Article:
It seems like lately everyone I know is channeling their inner Old McDonald. I see it in their Instagram posts: "Fresh Eggs!!!!!!", "Yummy Kale!!!" and "First heirloom squash of the season!!!!"
These modern farmers are very enthusiastic. The tobacco farmers I grew up knowing would never have posted, "Replaced 10 acres of Burley with Brightleaf!!!!"
And my agri-newbie friends are mostly non-military or former military. Beyond one or two patio planters with herbs and tomatoes, my active military friends generally have to settle for complaining about rotten commissary produce and dreaming of one day living near a Whole Foods again.
(Incidentally, one opens near my house in five days. By the time you read this, I'll be spinning Julie Andrews-style through aisles of quinoa and chard.)
This farming thing, though? It's getting ridiculous. Recently, on a trip home to Nashville, a friend told me that she bought a cow. This friend lives in Brentwood.
Brentwood is the land of the $80,000 SUV. It's where $425 'bronde' multi-process hair styles that have to be touched up every four weeks with extra root color so they look totally natural are standard. It's where yoga wear is for everything but yoga -- because who even does yoga anymore? Eighties Brentwood ladies were soccer moms. Now that soccer is passe, Brentwood moms have moved on to lacrosse, Irish dancing and Lego-robotics-pre-STEM-coding competitions, after Mandarin tutoring, natch.
You getting the picture?
When one's backyard is a granite-topped outdoor kitchen with a gas-powered fire pit and an under mount Sub Zero chardonnay cooler, where does one put a whole cow?
"A half cow," she told me. "We bought a half-cow."
Which is obviously disgusting, and maybe a sign that she's not as LuluLemon as I thought. Did Patrick Bateman https://en.wikipedia.org/wiki/Patrick_Bateman start an athleisure line?
"From a butcher," she explained. "For the freezer. And he cut it up for us, so we'll always have clean, organic steaks and ground beef. It's so much cheaper and our freezer is so full!"
I nodded, sort of understanding.
"Ha! You thought we bought a live cow! That's hysterical! Where would we even put a cow? We don't have room for that!"
"But we are thinking of getting a goat."
"A half one?" I asked.
"A half one?! Ha! We don't want to eat it! A living goat! Ha! No, we'd get it for the milk. Goat milk is so much healthier with all our dairy allergies and candida. Plus, a goat would be so great for the kids, it would really get them back to their roots."
(Their roots are bronde, too, by the way.)
To be clear, I'm not judging her -- at all. Something about having a goat appeals to me. Probably it's the never-having-to-mow-again part, but maybe it's also because I'm a first generation suburbanite. My mom traded in her 4-H and Future Farmer of America (FFA) memberships for an Home Owners Association that offered "common areas." I grew up hearing about farming, but never really doing it.
So I scan through all those images of cute little goats and heirloom tomatoes and fresh eggs from free range hens and I do get a little envious. It all looks so bucolic and natural.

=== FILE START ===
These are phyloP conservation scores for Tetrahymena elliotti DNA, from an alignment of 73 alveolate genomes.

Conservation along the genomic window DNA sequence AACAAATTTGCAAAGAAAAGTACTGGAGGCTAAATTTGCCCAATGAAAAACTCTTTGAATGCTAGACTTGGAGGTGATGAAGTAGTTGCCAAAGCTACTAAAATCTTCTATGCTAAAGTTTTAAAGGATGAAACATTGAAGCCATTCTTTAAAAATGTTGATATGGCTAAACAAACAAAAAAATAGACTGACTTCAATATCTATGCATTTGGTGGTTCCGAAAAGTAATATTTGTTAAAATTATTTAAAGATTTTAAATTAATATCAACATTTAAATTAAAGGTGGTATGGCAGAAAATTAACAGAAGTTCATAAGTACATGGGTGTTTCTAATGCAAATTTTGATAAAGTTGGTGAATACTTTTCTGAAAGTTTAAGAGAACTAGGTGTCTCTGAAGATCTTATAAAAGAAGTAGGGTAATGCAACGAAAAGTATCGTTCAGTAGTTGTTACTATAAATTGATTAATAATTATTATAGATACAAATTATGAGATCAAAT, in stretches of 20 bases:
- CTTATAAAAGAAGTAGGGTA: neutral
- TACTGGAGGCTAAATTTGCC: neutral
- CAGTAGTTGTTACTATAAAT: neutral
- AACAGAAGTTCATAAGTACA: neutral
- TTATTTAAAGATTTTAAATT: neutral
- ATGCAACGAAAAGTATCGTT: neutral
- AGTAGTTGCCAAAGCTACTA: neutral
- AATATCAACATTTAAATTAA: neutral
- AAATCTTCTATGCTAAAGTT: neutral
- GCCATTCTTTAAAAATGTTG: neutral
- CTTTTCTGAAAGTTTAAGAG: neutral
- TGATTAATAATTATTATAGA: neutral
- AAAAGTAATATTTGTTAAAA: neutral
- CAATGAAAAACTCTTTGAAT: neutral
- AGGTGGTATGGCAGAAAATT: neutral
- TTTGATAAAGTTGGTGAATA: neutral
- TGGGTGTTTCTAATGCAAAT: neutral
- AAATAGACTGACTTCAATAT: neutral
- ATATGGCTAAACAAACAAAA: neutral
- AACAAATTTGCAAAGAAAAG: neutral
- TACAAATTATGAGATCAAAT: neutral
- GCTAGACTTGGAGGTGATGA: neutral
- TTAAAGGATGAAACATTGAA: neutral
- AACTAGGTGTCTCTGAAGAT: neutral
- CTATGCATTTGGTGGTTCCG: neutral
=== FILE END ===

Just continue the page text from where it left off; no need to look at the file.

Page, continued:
My great-grandmothers were hardworking farmers' wives. They used washboards and irons that didn't plug in. They made soap and churned butter, and not the lavender-scented and truffle-infused kinds. They made the if-I-don't-make-this-we-won't-have-any-soap-or-butter kinds. You've heard the phrase "put them through the ringer?" They had actual laundry ringers, and washboards. And churns, people, they had churns.
When the tomatoes and cucumbers were coming in, they canned and made pickles. When the peach and pear trees started dropping fruit, they made pies and preserves. When the cows were calving? They helped, and let's just leave it at that.
It seems like there was an enviable, quiet, contemplative symmetry to their days, something we don't get much of anymore. But you know what there wasn't?
I don't mean that to imply that they didn't work. They worked All. The. Time. They rarely stopped working. On top of raising ridiculously large families during a time when men didn't co-parent, they had to do all that stuff that we now consider crafty, but they didn't do it as a form of expression. They did it for food. The did it because that was their job, because they didn't go to work. They stayed to work. And they didn't telecommute or freelance, either.
And they weren't Must Have Parents, either, because there's no such thing as a farmer who has to travel a lot for work. Farming, by definition, requires being present.
But then the world changed.
I'm a first generation suburbanite because modern conveniences and being able to buy instead of make necessary things freed up enough time in my parents' days to allow them to pursue other interests. And so what if those interests involved shoulder pads, fax machines, water skiing and T-Tops? It was the '80s.
To put an even finer point on it, my grandmothers and great grandmothers were too busy being accidentally artisanal to lean in. My mother was too busy leaning in to be artisanal. And so now, me and my generation, we're trying to do both. Unfortunately, not even the sustainably-harvested-hand-wittled-wooden-faced-watch I bought my husband off a Kickstarter will give me any extra hours in the day.
Modern conveniences meant that we didn't have to spend hours using a washboard and a ringer anymore, we could just push the button on a load of brights on our way out the door, and then we could spend those hours on something else.
And so we're spending them ... raising goats and making soaps?
Whatever floats your boat.
Maybe I'll get a goat, or some chickens someday, but not now, not during this crazy season of life. Even my hardworking farmer ancestors took Sunday off. Besides, I've eaten fresh eggs and drank raw milk. You know what they tasted like? Eggs and milk.